Moldova’s pro-European presidential hopeful Maia Sandu won a surprise first-round victory in elections at the weekend, a major setback for Moscow-backed incumbent Igor Dodon that suggests a tight second round later this month.
The small former Soviet country voted on Sunday (1 November) under the watchful eye of Russia, which wants polarised Moldova to remain in its sphere of influence as several nearby Kremlin-aligned governments are rocked by political unrest.
Sandu, a 48-year-old centre-right politician who worked for the World Bank and briefly served as prime minister, won 36% of the vote against Dodon’s 32%, the Central Elections Commission said Monday. Initial data gave Dodon the lead.
Voters “demonstrated that good can prevail,” Sandu said in response to the results.
“We will have the chance to put Moldova on the right track and together build a functional state that works for its citizens,” she said, looking ahead to the second-round vote on 15 November.
Dodon said he was “convinced” of a repeat of the 2016 elections in which he won office by beating Sandu in the second round.
“We cannot allow the destabilisation of the country,” he said, or “allow a puppet implementing the will of foreign forces to occupy the presidential office.”
He also criticised the diaspora for backing Sandu and holding a vision for the country that he said went against “the main part of the population working in Moldova”.
The OSCE election monitor, which sent around 40 observers to oversee voting, described the poll as “professionally organised” despite the coronavirus pandemic and “allegations of vote-buying”.
“The campaign was competitive and fundamental freedoms of expression and assembly were generally respected,” mission head Corien Jonker said at a press conference in Chisinau on Monday.
‘Waiting for change’
Dodon, who served as economy minister under a Communist government between 2006 and 2009, has pledged continued close ties with “strategic partner” Moscow and has said the Russian language should become compulsory in schools.
But “Dodon has paid the price for several corruption scandals, which have seriously damaged his image, and for the mismanagement of the health crisis caused by the pandemic,” political analyst Denis Cenusa told AFP.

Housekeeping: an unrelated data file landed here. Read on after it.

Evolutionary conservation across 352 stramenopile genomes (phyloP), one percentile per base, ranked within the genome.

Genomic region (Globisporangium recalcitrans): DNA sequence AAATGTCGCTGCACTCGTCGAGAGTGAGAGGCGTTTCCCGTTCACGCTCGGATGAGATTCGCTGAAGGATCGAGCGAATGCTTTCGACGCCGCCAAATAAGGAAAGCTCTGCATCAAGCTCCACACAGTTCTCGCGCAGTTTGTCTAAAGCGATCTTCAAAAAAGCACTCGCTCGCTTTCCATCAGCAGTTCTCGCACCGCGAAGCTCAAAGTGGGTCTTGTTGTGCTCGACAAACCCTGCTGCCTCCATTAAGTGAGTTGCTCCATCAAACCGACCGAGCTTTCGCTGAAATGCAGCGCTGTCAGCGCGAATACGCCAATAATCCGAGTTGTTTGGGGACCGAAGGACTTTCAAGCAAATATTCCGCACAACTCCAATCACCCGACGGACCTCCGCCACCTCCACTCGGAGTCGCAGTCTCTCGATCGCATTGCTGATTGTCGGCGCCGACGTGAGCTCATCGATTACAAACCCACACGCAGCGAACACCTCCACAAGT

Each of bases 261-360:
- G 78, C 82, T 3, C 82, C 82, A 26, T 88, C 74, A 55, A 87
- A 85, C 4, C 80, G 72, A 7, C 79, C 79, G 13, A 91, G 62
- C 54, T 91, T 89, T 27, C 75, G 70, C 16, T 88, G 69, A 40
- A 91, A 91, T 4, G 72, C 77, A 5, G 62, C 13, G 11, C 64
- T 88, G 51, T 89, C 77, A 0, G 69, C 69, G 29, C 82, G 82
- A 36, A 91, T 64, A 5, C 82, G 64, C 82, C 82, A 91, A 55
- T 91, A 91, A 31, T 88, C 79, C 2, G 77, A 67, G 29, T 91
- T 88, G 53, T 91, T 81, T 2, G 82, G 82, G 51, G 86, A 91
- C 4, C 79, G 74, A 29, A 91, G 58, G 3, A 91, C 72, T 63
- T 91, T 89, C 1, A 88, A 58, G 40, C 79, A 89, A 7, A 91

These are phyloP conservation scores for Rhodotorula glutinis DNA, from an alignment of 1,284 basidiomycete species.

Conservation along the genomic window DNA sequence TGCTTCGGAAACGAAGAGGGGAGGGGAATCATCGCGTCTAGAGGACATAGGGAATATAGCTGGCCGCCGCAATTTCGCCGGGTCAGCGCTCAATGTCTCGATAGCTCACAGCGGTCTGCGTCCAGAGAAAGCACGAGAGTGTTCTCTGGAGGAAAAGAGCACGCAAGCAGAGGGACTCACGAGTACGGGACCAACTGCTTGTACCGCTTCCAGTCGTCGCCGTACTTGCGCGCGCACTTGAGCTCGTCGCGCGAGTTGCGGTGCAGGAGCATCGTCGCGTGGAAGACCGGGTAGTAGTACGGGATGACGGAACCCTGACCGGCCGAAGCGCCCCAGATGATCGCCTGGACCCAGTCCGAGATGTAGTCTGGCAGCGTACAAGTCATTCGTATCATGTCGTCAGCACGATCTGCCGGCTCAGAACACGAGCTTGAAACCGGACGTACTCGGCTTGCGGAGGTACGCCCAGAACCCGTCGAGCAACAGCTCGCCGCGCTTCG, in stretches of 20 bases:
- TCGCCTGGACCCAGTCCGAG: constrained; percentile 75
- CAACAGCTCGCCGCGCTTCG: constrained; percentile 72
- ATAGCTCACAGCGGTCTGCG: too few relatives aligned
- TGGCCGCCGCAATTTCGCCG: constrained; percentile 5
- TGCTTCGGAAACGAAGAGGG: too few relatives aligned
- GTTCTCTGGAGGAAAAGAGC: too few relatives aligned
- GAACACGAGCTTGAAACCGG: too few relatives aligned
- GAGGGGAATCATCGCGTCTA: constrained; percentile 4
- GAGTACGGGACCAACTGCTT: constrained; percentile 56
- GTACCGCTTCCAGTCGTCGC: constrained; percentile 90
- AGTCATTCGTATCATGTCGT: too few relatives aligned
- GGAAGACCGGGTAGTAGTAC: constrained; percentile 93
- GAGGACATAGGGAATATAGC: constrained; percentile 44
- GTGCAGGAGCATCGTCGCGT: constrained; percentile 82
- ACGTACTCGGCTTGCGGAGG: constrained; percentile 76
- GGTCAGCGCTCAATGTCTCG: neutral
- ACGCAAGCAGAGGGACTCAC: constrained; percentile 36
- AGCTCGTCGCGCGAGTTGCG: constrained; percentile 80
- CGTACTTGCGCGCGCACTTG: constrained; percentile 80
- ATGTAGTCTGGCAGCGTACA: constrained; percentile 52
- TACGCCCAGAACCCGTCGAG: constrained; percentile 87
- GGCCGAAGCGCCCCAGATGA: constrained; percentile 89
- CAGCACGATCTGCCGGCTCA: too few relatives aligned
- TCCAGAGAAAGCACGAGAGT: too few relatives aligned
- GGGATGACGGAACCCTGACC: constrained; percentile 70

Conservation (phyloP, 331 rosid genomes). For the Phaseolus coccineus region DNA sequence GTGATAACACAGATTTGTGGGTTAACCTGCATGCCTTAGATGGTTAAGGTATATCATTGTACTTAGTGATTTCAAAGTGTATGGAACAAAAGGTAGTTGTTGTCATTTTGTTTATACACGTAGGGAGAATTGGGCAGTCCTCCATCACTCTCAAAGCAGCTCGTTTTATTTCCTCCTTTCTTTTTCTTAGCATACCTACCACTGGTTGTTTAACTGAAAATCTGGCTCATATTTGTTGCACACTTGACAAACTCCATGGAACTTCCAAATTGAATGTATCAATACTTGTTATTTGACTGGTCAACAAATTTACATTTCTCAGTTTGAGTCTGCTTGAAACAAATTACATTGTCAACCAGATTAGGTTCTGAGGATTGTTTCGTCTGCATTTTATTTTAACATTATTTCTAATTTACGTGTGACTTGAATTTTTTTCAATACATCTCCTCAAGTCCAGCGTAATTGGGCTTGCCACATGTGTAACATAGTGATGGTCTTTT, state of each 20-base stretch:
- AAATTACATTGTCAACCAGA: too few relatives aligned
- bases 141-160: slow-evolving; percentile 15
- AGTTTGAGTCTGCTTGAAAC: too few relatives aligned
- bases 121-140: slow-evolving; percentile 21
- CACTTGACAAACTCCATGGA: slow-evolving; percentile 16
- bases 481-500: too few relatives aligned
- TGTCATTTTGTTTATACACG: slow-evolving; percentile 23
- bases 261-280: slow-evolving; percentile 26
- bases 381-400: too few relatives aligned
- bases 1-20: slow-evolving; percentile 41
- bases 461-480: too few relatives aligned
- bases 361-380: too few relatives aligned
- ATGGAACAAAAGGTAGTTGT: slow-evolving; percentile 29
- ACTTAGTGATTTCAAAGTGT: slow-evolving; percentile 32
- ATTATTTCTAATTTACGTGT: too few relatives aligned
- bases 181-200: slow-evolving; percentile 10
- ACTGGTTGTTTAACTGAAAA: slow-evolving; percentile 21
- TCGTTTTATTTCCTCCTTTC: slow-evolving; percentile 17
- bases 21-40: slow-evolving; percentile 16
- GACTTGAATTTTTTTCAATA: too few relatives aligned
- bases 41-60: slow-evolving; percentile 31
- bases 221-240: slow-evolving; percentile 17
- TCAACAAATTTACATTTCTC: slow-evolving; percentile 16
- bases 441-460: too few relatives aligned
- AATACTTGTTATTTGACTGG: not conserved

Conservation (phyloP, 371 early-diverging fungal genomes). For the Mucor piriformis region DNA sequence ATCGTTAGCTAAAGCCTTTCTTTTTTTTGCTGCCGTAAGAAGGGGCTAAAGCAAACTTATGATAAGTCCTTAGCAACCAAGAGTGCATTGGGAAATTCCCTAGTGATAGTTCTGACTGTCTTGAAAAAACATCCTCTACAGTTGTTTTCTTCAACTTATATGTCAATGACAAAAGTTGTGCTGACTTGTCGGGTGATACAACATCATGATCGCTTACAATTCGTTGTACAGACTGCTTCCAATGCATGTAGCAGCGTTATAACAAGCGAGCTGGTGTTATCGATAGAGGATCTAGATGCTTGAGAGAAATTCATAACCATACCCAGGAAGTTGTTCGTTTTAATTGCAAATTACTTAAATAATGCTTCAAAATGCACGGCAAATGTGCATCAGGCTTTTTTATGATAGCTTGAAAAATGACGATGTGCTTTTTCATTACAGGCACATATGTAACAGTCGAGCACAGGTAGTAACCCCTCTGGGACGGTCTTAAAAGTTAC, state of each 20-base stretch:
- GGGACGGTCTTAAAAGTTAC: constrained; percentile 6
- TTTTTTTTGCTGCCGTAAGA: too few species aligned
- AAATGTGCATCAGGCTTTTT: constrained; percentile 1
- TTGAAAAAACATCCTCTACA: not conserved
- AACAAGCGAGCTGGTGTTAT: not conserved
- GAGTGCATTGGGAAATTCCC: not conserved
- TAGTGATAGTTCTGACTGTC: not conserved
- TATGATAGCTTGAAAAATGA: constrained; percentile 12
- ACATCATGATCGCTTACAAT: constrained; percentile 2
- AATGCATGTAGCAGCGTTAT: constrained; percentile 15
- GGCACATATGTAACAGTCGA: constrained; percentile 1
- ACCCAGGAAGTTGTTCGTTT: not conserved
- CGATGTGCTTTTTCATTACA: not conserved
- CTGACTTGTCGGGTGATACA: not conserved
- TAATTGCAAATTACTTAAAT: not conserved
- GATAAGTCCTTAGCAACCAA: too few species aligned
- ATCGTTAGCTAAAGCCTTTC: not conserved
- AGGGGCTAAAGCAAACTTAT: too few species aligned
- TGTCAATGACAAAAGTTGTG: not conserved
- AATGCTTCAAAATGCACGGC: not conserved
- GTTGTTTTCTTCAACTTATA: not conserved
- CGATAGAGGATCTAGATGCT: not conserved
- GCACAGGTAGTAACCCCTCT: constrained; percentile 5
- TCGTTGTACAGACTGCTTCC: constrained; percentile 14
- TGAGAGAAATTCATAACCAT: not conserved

Analysts said the final results will be swayed by candidates knocked out of the race who will now throw their support to either Sandu or Dodon.
In third place was Renato Usatii, leader of Our Party, a populist anti-system group, followed by Violeta Ivanov of the Shor Party whose founder was sentenced in 2017 to nearly eight years in prison for money laundering.
Cenusa says their support could turn out to be a poisonous gift for Sandu.
“Flirting with these parties, whose leaders have been accused of various irregularities, could cost her votes within her own base,” he said.
“Sandu will have to decide if she is ready to compromise her reputation of a person of integrity to attract voters from other candidates,” he said.
Part of the Soviet Union until its collapse in 1991, the country lies between Ukraine and Romania, with which it has close historic ties, including a shared language.
Moldova has been rocked by multiple political crises and a $1-billion bank fraud scheme equivalent to nearly 15% of the country’s annual output.
The impoverished country of 3.5 million has long been divided between those favouring closer ties with the EU and those who cling to Soviet-era relations with Moscow.
“For 30 years we have been waiting for change. How do you expect people who work abroad to come back as long as there is so much corruption here?” asked Vasile Mardare, a 64-year-old teacher.
“I voted for the candidate who will bring Moldova closer to the West’s standard of living,” he told AFP.